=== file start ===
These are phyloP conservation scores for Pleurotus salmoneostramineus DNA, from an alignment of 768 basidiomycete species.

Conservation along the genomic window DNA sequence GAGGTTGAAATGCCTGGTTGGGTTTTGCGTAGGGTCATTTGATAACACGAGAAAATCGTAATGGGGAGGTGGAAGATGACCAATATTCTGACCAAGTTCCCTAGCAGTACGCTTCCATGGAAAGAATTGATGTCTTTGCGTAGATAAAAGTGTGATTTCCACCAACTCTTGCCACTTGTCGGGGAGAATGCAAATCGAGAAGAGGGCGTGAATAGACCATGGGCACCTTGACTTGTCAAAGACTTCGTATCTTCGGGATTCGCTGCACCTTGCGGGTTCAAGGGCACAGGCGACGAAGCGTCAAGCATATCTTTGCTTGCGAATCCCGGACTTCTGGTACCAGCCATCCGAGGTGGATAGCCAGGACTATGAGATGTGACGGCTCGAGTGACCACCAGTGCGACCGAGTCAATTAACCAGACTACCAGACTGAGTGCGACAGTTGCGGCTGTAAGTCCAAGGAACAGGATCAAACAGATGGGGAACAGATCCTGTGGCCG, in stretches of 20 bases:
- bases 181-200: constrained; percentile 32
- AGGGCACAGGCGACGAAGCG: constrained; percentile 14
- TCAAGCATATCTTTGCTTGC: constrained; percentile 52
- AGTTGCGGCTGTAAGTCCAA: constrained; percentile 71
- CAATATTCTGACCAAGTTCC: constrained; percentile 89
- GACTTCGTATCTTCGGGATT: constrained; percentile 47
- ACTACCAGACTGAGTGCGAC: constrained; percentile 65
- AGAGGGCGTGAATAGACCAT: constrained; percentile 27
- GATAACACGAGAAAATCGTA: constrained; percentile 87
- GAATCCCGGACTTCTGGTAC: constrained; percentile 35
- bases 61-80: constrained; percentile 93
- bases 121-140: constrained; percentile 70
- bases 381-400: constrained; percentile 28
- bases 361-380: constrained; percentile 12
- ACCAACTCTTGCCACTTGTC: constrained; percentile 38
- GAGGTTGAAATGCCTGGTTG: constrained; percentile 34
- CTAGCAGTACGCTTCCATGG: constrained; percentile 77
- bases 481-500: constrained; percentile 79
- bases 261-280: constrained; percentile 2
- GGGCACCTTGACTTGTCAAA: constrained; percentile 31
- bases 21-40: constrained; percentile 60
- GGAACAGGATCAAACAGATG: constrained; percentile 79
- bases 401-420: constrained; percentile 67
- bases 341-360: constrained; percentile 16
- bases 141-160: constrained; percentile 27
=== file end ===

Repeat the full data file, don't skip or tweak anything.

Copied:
These are phyloP conservation scores for Pleurotus salmoneostramineus DNA, from an alignment of 768 basidiomycete species.

Conservation along the genomic window DNA sequence GAGGTTGAAATGCCTGGTTGGGTTTTGCGTAGGGTCATTTGATAACACGAGAAAATCGTAATGGGGAGGTGGAAGATGACCAATATTCTGACCAAGTTCCCTAGCAGTACGCTTCCATGGAAAGAATTGATGTCTTTGCGTAGATAAAAGTGTGATTTCCACCAACTCTTGCCACTTGTCGGGGAGAATGCAAATCGAGAAGAGGGCGTGAATAGACCATGGGCACCTTGACTTGTCAAAGACTTCGTATCTTCGGGATTCGCTGCACCTTGCGGGTTCAAGGGCACAGGCGACGAAGCGTCAAGCATATCTTTGCTTGCGAATCCCGGACTTCTGGTACCAGCCATCCGAGGTGGATAGCCAGGACTATGAGATGTGACGGCTCGAGTGACCACCAGTGCGACCGAGTCAATTAACCAGACTACCAGACTGAGTGCGACAGTTGCGGCTGTAAGTCCAAGGAACAGGATCAAACAGATGGGGAACAGATCCTGTGGCCG, in stretches of 20 bases:
- bases 181-200: constrained; percentile 32
- AGGGCACAGGCGACGAAGCG: constrained; percentile 14
- TCAAGCATATCTTTGCTTGC: constrained; percentile 52
- AGTTGCGGCTGTAAGTCCAA: constrained; percentile 71
- CAATATTCTGACCAAGTTCC: constrained; percentile 89
- GACTTCGTATCTTCGGGATT: constrained; percentile 47
- ACTACCAGACTGAGTGCGAC: constrained; percentile 65
- AGAGGGCGTGAATAGACCAT: constrained; percentile 27
- GATAACACGAGAAAATCGTA: constrained; percentile 87
- GAATCCCGGACTTCTGGTAC: constrained; percentile 35
- bases 61-80: constrained; percentile 93
- bases 121-140: constrained; percentile 70
- bases 381-400: constrained; percentile 28
- bases 361-380: constrained; percentile 12
- ACCAACTCTTGCCACTTGTC: constrained; percentile 38
- GAGGTTGAAATGCCTGGTTG: constrained; percentile 34
- CTAGCAGTACGCTTCCATGG: constrained; percentile 77
- bases 481-500: constrained; percentile 79
- bases 261-280: constrained; percentile 2
- GGGCACCTTGACTTGTCAAA: constrained; percentile 31
- bases 21-40: constrained; percentile 60
- GGAACAGGATCAAACAGATG: constrained; percentile 79
- bases 401-420: constrained; percentile 67
- bases 341-360: constrained; percentile 16
- bases 141-160: constrained; percentile 27